Author information

Authors and Affiliations

Authors

Contributions

T.D. conceptualized this study and performed project administration. T.D. wrote the proposal and secured funding for this project. T.D. and C.S. developed the methodology for this study. T.B. and P.C. collected data for citrus cold chains. C.S. performed the simulations, data analysis, interpretation and visualization of results. T.D. supervised the work of C.S. C.S. wrote the original draft of the manuscript with key inputs from T.D. S.S., T.B., P.C. and T.D. critically reviewed and edited the manuscript, and C.S. revised the manuscript based on their suggestions.

Corresponding author

Correspondence to Thijs Defraeye.

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The authors declare no competing interests.

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Nature Food thanks Ettore Settanni and the other, anonymous, reviewer(s) for their contribution to the peer review of this work.

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Extended data

Extended Data Fig. 1 Variability in input dataset.

Variability in temporal and hygrothermal history of the shipments: (a) Shipment length (days), (b) Average temperature of delivery air (°C), (c) Deviation in delivery air temperature (°C), (d) Average relative humidity of delivery air (%), (e) Deviation in relative humidity of delivery air for the 47 shipments analyzed in this study. Here, the color scale varies from favorable (green) to unfavorable conditions (red). The number over the bar indicates the number of shipments falling into a particular histogram bin. The spread is expressed as a box plot, where the area within the box indicates the interquartile range (IQR = Q3-Q1). The whiskers indicate the minima and maxima of the spread, computed as (Q1 – 1.5xIQR and Q3+1.5xIQR). Outliers are plotted as individual points.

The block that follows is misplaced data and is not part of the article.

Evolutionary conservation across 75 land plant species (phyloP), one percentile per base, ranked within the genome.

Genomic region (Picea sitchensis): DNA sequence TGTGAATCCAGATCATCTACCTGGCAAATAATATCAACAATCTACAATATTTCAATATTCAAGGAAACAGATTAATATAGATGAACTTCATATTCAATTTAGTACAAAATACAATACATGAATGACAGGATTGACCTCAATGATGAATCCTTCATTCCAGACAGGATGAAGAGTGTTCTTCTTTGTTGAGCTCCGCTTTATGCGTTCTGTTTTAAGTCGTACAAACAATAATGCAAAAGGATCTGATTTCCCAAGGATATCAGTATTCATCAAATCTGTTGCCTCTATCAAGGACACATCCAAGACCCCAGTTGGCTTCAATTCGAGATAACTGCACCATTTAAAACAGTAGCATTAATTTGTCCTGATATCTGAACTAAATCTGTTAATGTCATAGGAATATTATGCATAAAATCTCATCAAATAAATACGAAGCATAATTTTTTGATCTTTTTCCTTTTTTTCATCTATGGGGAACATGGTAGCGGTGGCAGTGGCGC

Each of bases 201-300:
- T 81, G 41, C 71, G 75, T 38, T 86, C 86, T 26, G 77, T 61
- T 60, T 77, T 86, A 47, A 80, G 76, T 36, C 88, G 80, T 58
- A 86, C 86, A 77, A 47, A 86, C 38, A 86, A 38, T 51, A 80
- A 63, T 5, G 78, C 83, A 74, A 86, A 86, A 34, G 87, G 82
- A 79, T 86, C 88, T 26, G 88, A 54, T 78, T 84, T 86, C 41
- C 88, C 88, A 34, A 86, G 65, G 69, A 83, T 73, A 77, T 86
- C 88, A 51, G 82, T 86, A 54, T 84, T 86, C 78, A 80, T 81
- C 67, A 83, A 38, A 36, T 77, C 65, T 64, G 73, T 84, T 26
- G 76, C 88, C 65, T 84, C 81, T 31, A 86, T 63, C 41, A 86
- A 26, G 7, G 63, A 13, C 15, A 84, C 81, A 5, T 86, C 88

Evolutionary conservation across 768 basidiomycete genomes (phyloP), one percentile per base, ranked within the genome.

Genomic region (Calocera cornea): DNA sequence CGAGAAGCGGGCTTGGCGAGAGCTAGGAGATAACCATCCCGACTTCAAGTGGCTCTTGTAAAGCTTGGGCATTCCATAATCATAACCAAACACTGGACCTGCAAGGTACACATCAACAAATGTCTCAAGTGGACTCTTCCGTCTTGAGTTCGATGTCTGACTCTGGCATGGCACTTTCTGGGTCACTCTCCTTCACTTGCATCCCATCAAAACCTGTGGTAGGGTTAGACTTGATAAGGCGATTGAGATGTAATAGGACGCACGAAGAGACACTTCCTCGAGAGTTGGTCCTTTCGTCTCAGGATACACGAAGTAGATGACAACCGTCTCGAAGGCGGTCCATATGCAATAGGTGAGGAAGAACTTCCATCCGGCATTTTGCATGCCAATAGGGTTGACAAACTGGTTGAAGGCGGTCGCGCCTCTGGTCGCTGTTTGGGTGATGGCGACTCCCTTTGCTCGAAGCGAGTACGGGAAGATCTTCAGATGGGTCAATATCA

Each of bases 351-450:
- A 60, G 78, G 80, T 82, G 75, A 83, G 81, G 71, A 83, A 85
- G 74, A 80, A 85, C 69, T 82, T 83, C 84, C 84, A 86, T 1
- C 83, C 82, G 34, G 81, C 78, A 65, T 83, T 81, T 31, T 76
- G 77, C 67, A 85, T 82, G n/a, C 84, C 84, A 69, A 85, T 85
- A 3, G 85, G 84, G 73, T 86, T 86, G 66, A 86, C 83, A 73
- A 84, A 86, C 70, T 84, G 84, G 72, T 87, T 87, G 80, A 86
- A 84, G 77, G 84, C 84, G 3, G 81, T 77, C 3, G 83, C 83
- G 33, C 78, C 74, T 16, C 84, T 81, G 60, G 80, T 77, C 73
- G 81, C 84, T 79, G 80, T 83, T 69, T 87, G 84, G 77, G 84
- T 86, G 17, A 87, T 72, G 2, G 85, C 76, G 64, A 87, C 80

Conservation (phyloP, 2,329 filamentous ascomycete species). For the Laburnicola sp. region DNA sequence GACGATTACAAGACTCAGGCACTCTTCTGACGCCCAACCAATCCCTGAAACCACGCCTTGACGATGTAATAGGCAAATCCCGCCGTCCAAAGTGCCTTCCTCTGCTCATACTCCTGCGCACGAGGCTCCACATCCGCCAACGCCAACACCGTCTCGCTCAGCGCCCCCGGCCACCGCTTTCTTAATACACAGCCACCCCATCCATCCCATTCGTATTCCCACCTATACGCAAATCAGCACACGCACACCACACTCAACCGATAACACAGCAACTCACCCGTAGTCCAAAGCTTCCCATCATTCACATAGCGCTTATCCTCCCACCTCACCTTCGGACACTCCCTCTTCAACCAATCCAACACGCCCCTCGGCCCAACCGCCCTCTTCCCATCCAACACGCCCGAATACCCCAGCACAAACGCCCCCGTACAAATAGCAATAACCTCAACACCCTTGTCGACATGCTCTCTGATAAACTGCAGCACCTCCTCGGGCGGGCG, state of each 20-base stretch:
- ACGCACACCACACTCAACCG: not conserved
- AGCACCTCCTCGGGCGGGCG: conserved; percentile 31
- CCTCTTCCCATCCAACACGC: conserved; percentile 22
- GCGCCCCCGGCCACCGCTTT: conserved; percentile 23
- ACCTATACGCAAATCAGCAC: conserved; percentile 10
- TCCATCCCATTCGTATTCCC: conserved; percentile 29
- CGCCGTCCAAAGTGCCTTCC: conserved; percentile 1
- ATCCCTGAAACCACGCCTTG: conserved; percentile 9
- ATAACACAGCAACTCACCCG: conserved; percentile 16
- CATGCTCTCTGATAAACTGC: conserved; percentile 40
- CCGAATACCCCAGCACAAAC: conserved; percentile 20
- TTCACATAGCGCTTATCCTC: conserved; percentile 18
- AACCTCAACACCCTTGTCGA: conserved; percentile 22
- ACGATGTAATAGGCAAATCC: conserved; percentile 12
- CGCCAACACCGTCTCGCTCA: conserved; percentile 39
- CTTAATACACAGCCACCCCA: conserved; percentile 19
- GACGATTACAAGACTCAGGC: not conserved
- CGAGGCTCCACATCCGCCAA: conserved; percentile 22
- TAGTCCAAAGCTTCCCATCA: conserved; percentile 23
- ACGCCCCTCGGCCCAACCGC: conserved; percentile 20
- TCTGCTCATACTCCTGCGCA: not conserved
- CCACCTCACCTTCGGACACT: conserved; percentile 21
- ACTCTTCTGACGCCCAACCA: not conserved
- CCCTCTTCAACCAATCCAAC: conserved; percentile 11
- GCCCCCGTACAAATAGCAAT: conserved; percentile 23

Extended Data Fig. 2 Quantile table for the input parameters and metrics of quality and marketability.

Table presenting the quantiles for the input parameters and metrics of quality and marketability estimated by the digital twin for the 47 shipments.

Extended Data Fig. 3 Mean, standard deviation, and coefficient of variation for the input parameters and metrics of quality and marketability.